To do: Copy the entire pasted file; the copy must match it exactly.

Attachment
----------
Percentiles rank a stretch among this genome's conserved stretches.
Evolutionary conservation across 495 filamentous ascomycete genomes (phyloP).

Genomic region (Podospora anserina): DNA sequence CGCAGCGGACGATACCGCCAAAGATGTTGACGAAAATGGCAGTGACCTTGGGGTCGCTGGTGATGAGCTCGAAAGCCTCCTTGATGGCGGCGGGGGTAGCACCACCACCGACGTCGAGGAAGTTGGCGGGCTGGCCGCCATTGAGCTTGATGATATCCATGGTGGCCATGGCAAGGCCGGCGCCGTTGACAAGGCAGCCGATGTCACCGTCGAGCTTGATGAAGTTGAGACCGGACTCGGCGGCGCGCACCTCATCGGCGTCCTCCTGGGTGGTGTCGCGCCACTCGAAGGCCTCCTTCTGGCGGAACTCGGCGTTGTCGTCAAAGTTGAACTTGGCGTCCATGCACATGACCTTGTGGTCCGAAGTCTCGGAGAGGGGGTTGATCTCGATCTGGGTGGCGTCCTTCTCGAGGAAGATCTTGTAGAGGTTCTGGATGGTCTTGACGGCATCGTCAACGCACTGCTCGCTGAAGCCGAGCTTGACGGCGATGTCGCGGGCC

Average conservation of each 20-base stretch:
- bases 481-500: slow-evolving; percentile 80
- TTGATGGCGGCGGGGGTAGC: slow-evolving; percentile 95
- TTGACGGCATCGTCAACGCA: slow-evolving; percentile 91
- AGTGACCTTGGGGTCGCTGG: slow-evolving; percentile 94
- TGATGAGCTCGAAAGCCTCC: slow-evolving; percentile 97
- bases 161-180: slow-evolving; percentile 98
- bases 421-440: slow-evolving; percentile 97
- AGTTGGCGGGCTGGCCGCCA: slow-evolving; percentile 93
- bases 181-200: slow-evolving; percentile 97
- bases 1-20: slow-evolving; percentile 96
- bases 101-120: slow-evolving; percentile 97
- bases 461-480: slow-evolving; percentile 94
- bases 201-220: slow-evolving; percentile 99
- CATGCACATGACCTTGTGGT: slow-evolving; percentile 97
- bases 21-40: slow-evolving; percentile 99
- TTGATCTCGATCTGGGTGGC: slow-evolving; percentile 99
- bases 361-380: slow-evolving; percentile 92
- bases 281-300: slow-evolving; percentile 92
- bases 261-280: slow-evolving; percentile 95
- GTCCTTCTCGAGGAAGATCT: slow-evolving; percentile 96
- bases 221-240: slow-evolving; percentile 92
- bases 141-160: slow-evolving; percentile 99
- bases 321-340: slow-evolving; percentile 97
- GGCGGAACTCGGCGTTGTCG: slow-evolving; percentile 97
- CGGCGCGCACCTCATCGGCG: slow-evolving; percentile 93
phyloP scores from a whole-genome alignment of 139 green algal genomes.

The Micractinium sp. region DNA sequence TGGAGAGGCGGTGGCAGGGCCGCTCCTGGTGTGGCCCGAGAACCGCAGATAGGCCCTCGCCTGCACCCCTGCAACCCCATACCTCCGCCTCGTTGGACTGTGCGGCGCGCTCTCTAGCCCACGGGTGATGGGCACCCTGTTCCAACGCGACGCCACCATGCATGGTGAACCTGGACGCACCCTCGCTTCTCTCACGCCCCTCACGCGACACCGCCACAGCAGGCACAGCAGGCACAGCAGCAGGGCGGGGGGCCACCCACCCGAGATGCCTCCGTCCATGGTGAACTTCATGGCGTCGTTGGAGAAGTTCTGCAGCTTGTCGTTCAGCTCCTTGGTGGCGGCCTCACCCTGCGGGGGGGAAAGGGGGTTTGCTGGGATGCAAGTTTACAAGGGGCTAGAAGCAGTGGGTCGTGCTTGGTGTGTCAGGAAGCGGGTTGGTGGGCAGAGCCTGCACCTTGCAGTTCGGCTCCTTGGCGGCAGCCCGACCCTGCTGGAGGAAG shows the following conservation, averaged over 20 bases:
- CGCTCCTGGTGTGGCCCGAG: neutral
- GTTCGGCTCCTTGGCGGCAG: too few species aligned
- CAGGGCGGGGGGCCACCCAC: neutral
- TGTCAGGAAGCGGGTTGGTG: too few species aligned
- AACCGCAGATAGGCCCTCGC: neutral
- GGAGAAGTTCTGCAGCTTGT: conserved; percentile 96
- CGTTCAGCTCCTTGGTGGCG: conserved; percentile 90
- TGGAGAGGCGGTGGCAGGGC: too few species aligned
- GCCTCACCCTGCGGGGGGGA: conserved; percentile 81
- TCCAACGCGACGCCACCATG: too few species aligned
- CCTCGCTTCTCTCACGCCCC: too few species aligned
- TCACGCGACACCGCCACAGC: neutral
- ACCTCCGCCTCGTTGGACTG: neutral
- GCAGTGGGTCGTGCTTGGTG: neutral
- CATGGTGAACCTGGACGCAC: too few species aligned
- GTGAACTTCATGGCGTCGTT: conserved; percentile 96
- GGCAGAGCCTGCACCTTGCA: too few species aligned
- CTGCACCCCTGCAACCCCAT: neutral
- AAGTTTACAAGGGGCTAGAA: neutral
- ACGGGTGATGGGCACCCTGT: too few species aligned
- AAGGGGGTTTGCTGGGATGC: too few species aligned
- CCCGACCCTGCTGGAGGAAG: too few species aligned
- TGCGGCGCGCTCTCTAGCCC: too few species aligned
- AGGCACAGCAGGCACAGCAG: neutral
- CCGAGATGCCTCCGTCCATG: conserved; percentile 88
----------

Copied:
Percentiles rank a stretch among this genome's conserved stretches.
Evolutionary conservation across 495 filamentous ascomycete genomes (phyloP).

Genomic region (Podospora anserina): DNA sequence CGCAGCGGACGATACCGCCAAAGATGTTGACGAAAATGGCAGTGACCTTGGGGTCGCTGGTGATGAGCTCGAAAGCCTCCTTGATGGCGGCGGGGGTAGCACCACCACCGACGTCGAGGAAGTTGGCGGGCTGGCCGCCATTGAGCTTGATGATATCCATGGTGGCCATGGCAAGGCCGGCGCCGTTGACAAGGCAGCCGATGTCACCGTCGAGCTTGATGAAGTTGAGACCGGACTCGGCGGCGCGCACCTCATCGGCGTCCTCCTGGGTGGTGTCGCGCCACTCGAAGGCCTCCTTCTGGCGGAACTCGGCGTTGTCGTCAAAGTTGAACTTGGCGTCCATGCACATGACCTTGTGGTCCGAAGTCTCGGAGAGGGGGTTGATCTCGATCTGGGTGGCGTCCTTCTCGAGGAAGATCTTGTAGAGGTTCTGGATGGTCTTGACGGCATCGTCAACGCACTGCTCGCTGAAGCCGAGCTTGACGGCGATGTCGCGGGCC

Average conservation of each 20-base stretch:
- bases 481-500: slow-evolving; percentile 80
- TTGATGGCGGCGGGGGTAGC: slow-evolving; percentile 95
- TTGACGGCATCGTCAACGCA: slow-evolving; percentile 91
- AGTGACCTTGGGGTCGCTGG: slow-evolving; percentile 94
- TGATGAGCTCGAAAGCCTCC: slow-evolving; percentile 97
- bases 161-180: slow-evolving; percentile 98
- bases 421-440: slow-evolving; percentile 97
- AGTTGGCGGGCTGGCCGCCA: slow-evolving; percentile 93
- bases 181-200: slow-evolving; percentile 97
- bases 1-20: slow-evolving; percentile 96
- bases 101-120: slow-evolving; percentile 97
- bases 461-480: slow-evolving; percentile 94
- bases 201-220: slow-evolving; percentile 99
- CATGCACATGACCTTGTGGT: slow-evolving; percentile 97
- bases 21-40: slow-evolving; percentile 99
- TTGATCTCGATCTGGGTGGC: slow-evolving; percentile 99
- bases 361-380: slow-evolving; percentile 92
- bases 281-300: slow-evolving; percentile 92
- bases 261-280: slow-evolving; percentile 95
- GTCCTTCTCGAGGAAGATCT: slow-evolving; percentile 96
- bases 221-240: slow-evolving; percentile 92
- bases 141-160: slow-evolving; percentile 99
- bases 321-340: slow-evolving; percentile 97
- GGCGGAACTCGGCGTTGTCG: slow-evolving; percentile 97
- CGGCGCGCACCTCATCGGCG: slow-evolving; percentile 93
phyloP scores from a whole-genome alignment of 139 green algal genomes.

The Micractinium sp. region DNA sequence TGGAGAGGCGGTGGCAGGGCCGCTCCTGGTGTGGCCCGAGAACCGCAGATAGGCCCTCGCCTGCACCCCTGCAACCCCATACCTCCGCCTCGTTGGACTGTGCGGCGCGCTCTCTAGCCCACGGGTGATGGGCACCCTGTTCCAACGCGACGCCACCATGCATGGTGAACCTGGACGCACCCTCGCTTCTCTCACGCCCCTCACGCGACACCGCCACAGCAGGCACAGCAGGCACAGCAGCAGGGCGGGGGGCCACCCACCCGAGATGCCTCCGTCCATGGTGAACTTCATGGCGTCGTTGGAGAAGTTCTGCAGCTTGTCGTTCAGCTCCTTGGTGGCGGCCTCACCCTGCGGGGGGGAAAGGGGGTTTGCTGGGATGCAAGTTTACAAGGGGCTAGAAGCAGTGGGTCGTGCTTGGTGTGTCAGGAAGCGGGTTGGTGGGCAGAGCCTGCACCTTGCAGTTCGGCTCCTTGGCGGCAGCCCGACCCTGCTGGAGGAAG shows the following conservation, averaged over 20 bases:
- CGCTCCTGGTGTGGCCCGAG: neutral
- GTTCGGCTCCTTGGCGGCAG: too few species aligned
- CAGGGCGGGGGGCCACCCAC: neutral
- TGTCAGGAAGCGGGTTGGTG: too few species aligned
- AACCGCAGATAGGCCCTCGC: neutral
- GGAGAAGTTCTGCAGCTTGT: conserved; percentile 96
- CGTTCAGCTCCTTGGTGGCG: conserved; percentile 90
- TGGAGAGGCGGTGGCAGGGC: too few species aligned
- GCCTCACCCTGCGGGGGGGA: conserved; percentile 81
- TCCAACGCGACGCCACCATG: too few species aligned
- CCTCGCTTCTCTCACGCCCC: too few species aligned
- TCACGCGACACCGCCACAGC: neutral
- ACCTCCGCCTCGTTGGACTG: neutral
- GCAGTGGGTCGTGCTTGGTG: neutral
- CATGGTGAACCTGGACGCAC: too few species aligned
- GTGAACTTCATGGCGTCGTT: conserved; percentile 96
- GGCAGAGCCTGCACCTTGCA: too few species aligned
- CTGCACCCCTGCAACCCCAT: neutral
- AAGTTTACAAGGGGCTAGAA: neutral
- ACGGGTGATGGGCACCCTGT: too few species aligned
- AAGGGGGTTTGCTGGGATGC: too few species aligned
- CCCGACCCTGCTGGAGGAAG: too few species aligned
- TGCGGCGCGCTCTCTAGCCC: too few species aligned
- AGGCACAGCAGGCACAGCAG: neutral
- CCGAGATGCCTCCGTCCATG: conserved; percentile 88